#07 - Don't work with someone out of the country.  US law is not quick to take up the cause.  Even though, in our case, the FBI was involved, because of the possibility of interstate fraud, the process was very slow.

#08 - Get identification.  A passport, ID card or driver's license.  Don't settle for just having them give you the numbers, make a copy of the actual document.

#09 - Require a picture of all employees.

#10 - Don't fall for a sweet talker.  Be business minded and hard-line when it comes to contracts.  Don't trust the word of anyone you are attempting to do business with; check them out.  The law requires that all dealings with intellectual property be in writing.

#11 - Don't fall for the line that a computer programmer owns what goes into a program.   If it is your intellectual property, it belongs to you no matter what format they put it into.

#12 - Insist that contracts be signed before you hand over any intellectual property.

#13 - Keep your valuable computer disks, patents, evidence and important papers away from the office; preferably in a vault.

#14 - Never give one programmer all of the information for a program if that program is going to eventually be used for patent or copyright purposes.  Divide the program into several stages if you need to.

#15 - Some very good programs are being marketed that can help you protect your programs.  Use specialized program to create keys that will allow only those having a matching key (Dongle) to run the program.

#16 - Be wary of anyone who tells you that others in your company are incompetent and that they can't lower themselves to meet with subordinates.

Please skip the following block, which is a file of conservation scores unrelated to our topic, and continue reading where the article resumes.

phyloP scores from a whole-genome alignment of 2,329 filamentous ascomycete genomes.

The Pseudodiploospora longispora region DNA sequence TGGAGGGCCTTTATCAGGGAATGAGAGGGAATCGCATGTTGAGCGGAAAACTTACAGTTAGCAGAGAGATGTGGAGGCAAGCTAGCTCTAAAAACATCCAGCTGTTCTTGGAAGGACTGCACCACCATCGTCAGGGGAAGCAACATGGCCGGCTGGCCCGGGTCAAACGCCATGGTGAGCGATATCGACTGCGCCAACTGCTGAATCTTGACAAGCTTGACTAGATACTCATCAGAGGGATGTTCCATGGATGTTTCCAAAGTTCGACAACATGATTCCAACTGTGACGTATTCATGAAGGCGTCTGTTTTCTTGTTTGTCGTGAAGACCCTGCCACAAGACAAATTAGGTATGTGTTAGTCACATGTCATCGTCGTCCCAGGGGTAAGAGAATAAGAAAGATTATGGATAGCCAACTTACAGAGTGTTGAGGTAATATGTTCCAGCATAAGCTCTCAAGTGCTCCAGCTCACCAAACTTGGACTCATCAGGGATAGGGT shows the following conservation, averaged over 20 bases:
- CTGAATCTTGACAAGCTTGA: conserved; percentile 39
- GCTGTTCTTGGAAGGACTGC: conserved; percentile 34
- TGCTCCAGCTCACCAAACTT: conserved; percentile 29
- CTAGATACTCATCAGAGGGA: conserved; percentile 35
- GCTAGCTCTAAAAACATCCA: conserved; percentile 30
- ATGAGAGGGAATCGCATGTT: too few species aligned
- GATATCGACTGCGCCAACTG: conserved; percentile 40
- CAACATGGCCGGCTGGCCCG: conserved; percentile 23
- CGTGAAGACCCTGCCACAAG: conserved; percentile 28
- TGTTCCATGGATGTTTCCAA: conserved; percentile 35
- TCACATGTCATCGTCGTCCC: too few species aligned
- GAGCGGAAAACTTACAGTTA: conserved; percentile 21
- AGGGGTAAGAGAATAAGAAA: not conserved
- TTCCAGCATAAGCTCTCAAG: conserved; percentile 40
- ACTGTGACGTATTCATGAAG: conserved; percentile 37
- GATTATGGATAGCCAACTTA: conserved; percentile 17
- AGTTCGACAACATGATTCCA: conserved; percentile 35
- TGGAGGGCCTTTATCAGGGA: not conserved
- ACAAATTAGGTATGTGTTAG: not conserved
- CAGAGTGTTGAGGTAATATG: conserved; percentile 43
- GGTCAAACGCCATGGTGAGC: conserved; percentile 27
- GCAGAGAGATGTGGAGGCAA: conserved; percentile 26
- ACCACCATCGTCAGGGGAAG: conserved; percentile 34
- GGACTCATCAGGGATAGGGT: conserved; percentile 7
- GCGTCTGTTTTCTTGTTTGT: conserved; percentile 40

#17 - Design and practice a disaster recovery plan should you be locked out of your own systems or should your entire system become unavailable.

#18 - Have a back-up system even you have to go into debt to create it.

#19 - LOCAL AUTHORITIES ARE JUST LEARNING THAT A COMPUTER DISK IS WORTH MORE THAN .50 CENTS.   Don’t let them tell that this  kind of crime is CIVIL; what these people are doing is CRIMINAL.  Know the law and your rights as a victim!  You have a right to equal protection under the law.



January, 1997 - We filed in civil court against the above mentioned programmer because the local police stated that they lacked the necessary expertise or resources to deal with this new type of crime.  The case was particularly frustrating when the local prosecutor refused to file charges.  He refused to give an explanation stating that he had prosecutorial discretion.  We suspect that he simply didn't have the expertise. 

February, 1997 - We were contacted by the programmer mentioned in the article above.  He attempted to extort thousands of dollars for the return of our intellectual property.  Again the prosecutor refused to deal with the situation.  His excuse this time was that the person was not within his jurisdiction.

April, 1997 - After civil charges were filed against the programmer, he tried several tactics to try and show that we were severely misguided for even suggesting that he would take our property.  He threatened to write to the local authorities, the local papers, our customers and our financial contributors.  We received copies of letters from our loyal media contacts showing that poison pen letters had been written to them about our company.  Several planned articles were canceled by other editors.